Journal of Philosophy in Schools 9 (2):41-77 (2022)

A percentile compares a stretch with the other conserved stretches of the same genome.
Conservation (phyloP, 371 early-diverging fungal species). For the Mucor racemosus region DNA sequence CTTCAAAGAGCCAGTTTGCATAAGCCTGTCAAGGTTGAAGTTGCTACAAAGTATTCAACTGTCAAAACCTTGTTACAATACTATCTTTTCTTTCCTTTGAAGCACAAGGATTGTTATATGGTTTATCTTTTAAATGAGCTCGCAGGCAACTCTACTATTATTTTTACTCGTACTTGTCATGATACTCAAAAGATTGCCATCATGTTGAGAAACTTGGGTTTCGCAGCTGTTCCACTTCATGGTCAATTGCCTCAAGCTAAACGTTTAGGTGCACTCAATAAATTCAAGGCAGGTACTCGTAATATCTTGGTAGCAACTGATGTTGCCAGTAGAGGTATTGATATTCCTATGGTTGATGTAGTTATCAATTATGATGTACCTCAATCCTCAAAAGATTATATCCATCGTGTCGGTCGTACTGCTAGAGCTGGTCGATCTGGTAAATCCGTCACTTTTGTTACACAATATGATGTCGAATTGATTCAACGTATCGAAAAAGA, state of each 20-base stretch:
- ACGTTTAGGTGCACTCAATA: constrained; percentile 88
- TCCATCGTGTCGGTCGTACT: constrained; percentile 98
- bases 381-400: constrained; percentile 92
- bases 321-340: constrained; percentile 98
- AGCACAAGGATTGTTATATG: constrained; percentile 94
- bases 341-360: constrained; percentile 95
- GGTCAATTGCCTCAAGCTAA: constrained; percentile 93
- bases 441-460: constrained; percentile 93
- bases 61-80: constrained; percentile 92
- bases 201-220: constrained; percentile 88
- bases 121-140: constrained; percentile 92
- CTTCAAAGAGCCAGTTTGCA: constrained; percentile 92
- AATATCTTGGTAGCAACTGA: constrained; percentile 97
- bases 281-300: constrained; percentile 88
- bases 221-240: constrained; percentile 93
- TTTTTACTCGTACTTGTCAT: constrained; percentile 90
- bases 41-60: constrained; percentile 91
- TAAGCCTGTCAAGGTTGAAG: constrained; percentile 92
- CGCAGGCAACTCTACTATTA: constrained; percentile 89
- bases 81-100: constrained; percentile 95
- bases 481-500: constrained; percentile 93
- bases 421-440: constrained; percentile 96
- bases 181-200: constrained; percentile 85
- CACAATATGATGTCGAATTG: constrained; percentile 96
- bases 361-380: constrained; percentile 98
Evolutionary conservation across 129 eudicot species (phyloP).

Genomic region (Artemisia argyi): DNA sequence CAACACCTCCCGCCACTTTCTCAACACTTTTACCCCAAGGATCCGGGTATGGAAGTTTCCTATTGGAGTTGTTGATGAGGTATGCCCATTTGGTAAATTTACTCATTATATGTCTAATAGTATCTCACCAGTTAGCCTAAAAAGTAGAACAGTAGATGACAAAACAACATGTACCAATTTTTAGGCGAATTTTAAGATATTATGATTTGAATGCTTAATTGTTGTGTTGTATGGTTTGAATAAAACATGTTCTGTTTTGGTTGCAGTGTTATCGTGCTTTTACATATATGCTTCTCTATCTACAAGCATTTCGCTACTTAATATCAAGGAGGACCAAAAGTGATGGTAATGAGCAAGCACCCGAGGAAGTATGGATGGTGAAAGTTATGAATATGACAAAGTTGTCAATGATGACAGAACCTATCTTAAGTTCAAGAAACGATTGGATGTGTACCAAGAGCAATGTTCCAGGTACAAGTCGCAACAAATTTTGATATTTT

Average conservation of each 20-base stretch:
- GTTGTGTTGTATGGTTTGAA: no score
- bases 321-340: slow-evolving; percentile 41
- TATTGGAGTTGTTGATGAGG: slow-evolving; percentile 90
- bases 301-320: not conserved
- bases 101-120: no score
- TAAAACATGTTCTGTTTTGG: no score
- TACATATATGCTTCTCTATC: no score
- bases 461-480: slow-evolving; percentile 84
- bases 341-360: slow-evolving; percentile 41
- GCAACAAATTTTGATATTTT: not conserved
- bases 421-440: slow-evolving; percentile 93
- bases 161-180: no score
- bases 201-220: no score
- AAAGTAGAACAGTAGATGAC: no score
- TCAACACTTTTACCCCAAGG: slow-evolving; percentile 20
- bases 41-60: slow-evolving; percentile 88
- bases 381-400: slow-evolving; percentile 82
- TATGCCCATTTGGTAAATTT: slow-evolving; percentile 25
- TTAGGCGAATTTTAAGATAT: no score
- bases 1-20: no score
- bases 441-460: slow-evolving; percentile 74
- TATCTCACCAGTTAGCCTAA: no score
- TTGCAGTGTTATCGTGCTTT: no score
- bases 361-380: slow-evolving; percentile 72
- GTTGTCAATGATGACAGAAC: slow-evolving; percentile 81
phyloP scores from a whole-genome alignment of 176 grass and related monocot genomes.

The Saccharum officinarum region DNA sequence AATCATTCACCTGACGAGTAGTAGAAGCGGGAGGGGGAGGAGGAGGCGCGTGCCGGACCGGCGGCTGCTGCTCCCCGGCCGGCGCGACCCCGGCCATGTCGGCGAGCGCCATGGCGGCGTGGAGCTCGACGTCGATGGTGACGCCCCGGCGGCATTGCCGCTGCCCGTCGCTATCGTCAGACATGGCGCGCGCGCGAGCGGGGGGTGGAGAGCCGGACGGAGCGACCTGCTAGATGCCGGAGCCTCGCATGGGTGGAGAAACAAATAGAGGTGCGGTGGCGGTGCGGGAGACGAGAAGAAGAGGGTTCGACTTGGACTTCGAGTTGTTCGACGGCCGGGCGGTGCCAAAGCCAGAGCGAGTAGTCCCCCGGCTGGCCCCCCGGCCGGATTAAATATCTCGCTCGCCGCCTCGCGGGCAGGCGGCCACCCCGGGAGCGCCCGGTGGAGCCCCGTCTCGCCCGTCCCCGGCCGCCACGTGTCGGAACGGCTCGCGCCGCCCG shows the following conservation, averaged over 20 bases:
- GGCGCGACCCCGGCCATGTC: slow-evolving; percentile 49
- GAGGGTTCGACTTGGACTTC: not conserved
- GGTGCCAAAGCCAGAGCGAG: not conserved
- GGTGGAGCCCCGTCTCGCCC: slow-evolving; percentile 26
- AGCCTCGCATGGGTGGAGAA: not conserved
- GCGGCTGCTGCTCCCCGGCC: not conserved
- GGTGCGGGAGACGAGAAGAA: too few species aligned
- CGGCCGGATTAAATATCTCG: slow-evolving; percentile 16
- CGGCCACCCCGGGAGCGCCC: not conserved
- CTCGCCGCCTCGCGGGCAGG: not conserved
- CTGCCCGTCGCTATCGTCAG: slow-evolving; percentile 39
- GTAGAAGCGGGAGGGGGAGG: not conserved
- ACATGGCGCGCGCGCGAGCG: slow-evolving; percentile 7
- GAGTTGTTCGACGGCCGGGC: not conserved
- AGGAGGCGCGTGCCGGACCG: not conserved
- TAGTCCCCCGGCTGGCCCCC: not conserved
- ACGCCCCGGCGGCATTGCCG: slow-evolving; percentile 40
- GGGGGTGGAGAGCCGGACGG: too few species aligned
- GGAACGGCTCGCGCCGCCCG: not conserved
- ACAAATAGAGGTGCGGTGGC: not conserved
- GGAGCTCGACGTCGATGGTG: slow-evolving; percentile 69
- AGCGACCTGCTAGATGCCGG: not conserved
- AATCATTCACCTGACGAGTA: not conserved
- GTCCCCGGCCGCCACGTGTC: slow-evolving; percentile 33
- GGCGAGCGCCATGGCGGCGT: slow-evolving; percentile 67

AbstractThis paper addresses the question of the place for competition in philosophy by considering the example of the Philosothon, a popular school-based philosophy competition originating in Western Australia. Criticisms of this competition typically focus either on specific procedural problems, or else on the claim that the competitive spirit is inimical to collaborative philosophical inquiry. The former type of criticism is extrinsic to competitive philosophy per se, while the latter is intrinsic to it. Defenders of the Philosothon dismiss both types of criticism by pointing to an allegedly ancient precedent, Socratic dialogue, as evidence that competition is not inimical to philosophy. If true, then procedural problems, where they can’t be eliminated or mitigated, can be accepted, on the basis that the Philosothon serves the greater good of promoting the practice of philosophy. My purpose in this paper is twofold. First, to explain both types of criticism based on a detailed description of the Philosothon’s rationale and procedures. Second, to challenge the promotional assertion used to dismiss the criticisms. Drawing on Plato scholarship, as well as research from social science, I suggest an alternative interpretation of the Philosothon, contrasting it with ancient philosophy and describing it instead in terms of ‘signalling’.
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